The label wasn’t ready to cooperate with Amerie’s new outlook for her career; the singer later revealed that Columbia had fought her on the decision to move forward with “1 Thing” as the album’s first single. The other selections pulled from Touch received little-to-no push. The exquisite LPs that followed Touch had stalled sales because of major label indifference: Because I Love It (Columbia, 2007) and In Love & War (Island / Def Jam, 2009).

Since abdicating from A&R politics after her fourth record, the singer / songwriter / producer / arranger has been hard at work on her fifth LP, Cymatika. The long player’s title draws from the term cymatics, the scientific study of visible sound and vibrations. Various pieces have been shared by Amerie from the forthcoming effort since 2011; last year’s “What I Want” was the most exciting taster thus far.

Amerie scaled cerebral heights with her third and fourth albums, but it all began with Touch. Amerie’s chrysalis instituted there allowed her to be reborn as one of those mentioned driving currents in modern R&B. Her influence is very present in the women of that genre. Listen closely. Ranking: Semi-classic

[Editor’s Note: Touch is readily in print, digitally and physically. For current information on Amerie, visit her official website.-QH]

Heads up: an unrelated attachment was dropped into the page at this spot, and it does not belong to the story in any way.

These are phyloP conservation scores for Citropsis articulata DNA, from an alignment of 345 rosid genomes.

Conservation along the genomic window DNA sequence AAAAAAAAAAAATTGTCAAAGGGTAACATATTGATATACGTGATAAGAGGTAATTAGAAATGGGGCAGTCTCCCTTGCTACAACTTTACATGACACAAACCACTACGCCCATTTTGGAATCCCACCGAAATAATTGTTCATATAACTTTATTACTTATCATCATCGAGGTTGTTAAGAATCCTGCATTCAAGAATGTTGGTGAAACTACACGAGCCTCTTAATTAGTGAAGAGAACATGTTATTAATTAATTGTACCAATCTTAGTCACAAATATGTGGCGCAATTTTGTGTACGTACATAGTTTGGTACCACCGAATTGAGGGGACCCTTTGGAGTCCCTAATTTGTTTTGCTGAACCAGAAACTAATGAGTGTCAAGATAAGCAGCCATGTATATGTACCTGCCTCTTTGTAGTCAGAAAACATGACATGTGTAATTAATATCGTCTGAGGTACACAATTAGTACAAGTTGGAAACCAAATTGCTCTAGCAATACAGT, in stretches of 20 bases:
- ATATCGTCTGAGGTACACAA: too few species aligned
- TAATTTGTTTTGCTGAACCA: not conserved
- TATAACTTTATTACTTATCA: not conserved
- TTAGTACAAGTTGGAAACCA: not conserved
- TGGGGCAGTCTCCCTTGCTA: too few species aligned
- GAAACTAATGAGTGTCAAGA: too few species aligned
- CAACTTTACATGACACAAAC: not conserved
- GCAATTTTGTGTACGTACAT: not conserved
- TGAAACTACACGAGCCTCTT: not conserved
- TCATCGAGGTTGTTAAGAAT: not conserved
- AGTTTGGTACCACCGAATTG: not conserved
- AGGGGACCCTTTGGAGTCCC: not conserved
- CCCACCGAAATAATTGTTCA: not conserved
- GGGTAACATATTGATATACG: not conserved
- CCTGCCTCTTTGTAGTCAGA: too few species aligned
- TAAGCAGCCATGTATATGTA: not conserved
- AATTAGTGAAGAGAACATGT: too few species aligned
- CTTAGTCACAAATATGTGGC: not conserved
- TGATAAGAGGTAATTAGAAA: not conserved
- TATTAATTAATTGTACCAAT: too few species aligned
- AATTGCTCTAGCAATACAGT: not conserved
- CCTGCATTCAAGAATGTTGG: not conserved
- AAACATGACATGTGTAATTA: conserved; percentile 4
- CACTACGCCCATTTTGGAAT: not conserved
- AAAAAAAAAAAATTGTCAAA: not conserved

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Mother Revolution: Tori Amos’ “The Beekeeper” Turns 10

Outtake from The Beekeeper photo sessions

Outtake from The Beekeeper photo sessions

It was very conscious with Scarlet’s Walk and The Beekeeper that I wanted to embody the Mother Maiden and core essences within the being―because I find a lot of women, especially in this time of the right wing, don’t know how to be spiritual and sexual.

Either they’re puritanical, or their tits are hanging out all the time―that’s been a real bee in my bonnet, the program that [tells women] to be sexual. To counter that, you have to be nasty. I grenade that idea right out of the water! One side of yourself might be that vulgar tart, and I’ll hang out with her. I don’t mind a dirty girl. But what I find tragic is when we, as women, become not the subject of our own story, but someone else’s object.